Ni, Z., Altice, F., Wickersham, J., Copenhaver, M., DiDomizio, L., Nelson, L., & Shrestha, R.
Drug and Alcohol Dependence, February 2021. Abstract
Background: People who use drugs (PWUD) continue to experience a disproportionate HIV burden due to drug- and sex-related risk behaviors. Pre-exposure prophylaxis (PrEP) is highly effective at preventing HIV infection, but very little is known about PrEP use among PWUD and their willingness to initiate PrEP.
Methods: We conducted a cross-sectional survey among 234 HIV-negative, opioid-dependent individuals recruited from an urban methadone clinic. Participants were assessed using an audio-computer assisted self-interview technique. Bivariate and multiple logistic regressions were used to explore independent correlates of actual PrEP use and willingness to initiate PrEP.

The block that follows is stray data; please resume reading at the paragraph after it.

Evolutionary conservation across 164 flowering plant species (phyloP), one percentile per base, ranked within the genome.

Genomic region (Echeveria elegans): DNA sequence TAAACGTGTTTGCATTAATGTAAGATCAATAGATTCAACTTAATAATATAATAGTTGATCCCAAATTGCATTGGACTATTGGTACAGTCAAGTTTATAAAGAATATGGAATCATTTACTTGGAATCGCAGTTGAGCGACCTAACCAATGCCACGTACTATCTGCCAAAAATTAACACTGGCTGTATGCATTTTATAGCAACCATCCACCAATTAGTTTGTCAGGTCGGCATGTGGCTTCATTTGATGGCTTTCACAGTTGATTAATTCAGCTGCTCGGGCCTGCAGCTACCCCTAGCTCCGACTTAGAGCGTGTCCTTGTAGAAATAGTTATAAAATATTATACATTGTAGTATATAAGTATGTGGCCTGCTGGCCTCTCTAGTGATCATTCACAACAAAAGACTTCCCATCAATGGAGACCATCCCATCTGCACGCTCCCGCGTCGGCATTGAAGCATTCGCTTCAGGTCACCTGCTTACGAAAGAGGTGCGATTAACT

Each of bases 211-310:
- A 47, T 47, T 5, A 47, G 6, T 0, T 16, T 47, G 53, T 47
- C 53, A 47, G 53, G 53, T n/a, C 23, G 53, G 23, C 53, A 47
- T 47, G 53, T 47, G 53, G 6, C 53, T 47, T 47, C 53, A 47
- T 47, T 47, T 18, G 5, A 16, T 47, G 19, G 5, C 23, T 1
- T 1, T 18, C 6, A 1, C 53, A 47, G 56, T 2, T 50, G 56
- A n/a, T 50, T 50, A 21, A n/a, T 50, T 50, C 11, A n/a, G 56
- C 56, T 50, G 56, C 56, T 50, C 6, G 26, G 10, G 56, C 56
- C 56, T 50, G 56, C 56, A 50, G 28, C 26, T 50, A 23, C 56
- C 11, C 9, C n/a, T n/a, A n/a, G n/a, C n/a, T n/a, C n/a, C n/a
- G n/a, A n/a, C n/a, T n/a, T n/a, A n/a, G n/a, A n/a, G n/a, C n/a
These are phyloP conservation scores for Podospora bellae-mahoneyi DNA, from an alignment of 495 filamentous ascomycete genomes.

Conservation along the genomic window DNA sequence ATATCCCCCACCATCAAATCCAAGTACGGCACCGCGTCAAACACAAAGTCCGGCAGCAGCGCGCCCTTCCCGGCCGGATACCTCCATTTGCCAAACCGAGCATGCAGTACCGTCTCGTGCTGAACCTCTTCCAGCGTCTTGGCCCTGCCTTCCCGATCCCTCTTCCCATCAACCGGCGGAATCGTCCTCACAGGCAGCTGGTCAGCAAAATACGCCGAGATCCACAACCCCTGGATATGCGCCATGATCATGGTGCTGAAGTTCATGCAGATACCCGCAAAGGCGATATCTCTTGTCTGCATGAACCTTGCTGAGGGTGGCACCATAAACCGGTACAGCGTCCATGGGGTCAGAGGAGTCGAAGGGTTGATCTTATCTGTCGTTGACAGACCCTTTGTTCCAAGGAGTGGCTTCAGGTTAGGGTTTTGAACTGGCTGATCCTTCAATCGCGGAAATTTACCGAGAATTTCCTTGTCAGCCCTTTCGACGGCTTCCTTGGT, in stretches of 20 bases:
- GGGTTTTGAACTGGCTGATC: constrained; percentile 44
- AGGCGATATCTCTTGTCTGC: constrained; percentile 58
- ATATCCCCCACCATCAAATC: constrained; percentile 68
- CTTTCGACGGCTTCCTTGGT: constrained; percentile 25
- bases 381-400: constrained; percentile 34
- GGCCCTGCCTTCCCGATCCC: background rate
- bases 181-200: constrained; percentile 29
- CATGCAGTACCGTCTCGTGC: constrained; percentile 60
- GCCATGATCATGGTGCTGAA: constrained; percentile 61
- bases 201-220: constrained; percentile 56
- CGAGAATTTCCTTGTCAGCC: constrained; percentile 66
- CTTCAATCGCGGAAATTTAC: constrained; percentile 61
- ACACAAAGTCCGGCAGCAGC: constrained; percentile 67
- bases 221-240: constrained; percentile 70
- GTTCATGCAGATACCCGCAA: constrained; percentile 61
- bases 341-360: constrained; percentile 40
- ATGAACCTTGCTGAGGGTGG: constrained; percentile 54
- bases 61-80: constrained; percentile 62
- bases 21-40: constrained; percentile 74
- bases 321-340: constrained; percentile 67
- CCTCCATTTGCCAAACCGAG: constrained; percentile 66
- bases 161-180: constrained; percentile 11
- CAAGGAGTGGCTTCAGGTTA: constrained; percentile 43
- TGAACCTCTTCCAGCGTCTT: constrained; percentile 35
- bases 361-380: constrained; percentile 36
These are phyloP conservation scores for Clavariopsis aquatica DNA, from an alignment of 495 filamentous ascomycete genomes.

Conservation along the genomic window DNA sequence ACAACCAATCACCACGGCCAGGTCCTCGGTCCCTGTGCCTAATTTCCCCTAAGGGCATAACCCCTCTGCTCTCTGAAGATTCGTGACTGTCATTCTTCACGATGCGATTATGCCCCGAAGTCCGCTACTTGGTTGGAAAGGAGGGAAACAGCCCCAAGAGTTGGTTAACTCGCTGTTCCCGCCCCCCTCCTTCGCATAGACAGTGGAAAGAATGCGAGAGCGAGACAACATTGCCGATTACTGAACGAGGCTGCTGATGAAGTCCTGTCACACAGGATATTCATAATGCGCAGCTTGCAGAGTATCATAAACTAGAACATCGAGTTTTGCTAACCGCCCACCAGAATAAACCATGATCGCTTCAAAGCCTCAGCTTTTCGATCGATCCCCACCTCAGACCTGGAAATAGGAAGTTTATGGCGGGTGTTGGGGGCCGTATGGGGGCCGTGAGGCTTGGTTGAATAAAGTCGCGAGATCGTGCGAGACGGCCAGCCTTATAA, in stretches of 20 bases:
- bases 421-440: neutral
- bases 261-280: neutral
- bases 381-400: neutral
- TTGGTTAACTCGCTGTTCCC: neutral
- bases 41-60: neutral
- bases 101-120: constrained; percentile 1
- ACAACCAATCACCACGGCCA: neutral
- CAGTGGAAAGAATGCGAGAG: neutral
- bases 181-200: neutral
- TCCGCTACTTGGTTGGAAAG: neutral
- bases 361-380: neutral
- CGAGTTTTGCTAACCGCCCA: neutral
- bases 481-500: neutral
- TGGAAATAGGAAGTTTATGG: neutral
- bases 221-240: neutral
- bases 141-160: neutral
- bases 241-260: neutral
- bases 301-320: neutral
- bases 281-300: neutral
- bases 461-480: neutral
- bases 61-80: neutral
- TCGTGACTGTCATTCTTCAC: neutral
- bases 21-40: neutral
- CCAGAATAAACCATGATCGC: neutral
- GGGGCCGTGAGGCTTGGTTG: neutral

Results: One-fourth (25.6 %) of participants had previously used PrEP. Over two-thirds (67.1 %) of participants had previously heard of PrEP, and 65.0 % were willing to take it. In multivariable logistic regression analyses, the number of times participants engaged in HIV testing (aOR = 1.66, p < 0.01) and whether they visited a healthcare provider (aOR=20.81, p = 0.02) were associated with a higher likelihood of PrEP use, while perceived HIV risk (aOR=2.71, p < 0.01) and previous use of PrEP (aOR=3.57, p < 0.01) were significantly associated with willingness to initiate PrEP.
Conclusion: PrEP use was low among PWUD, but their willingness to initiate PrEP was moderate, which indicated a significant discrepancy between actual PrEP use and willingness to use it. Our findings highlight the importance of healthcare providers engaging opioid-dependent individuals in discussions about PrEP and the need for innovative strategies to increase their awareness of PrEP and modify their perceptions of HIV risk.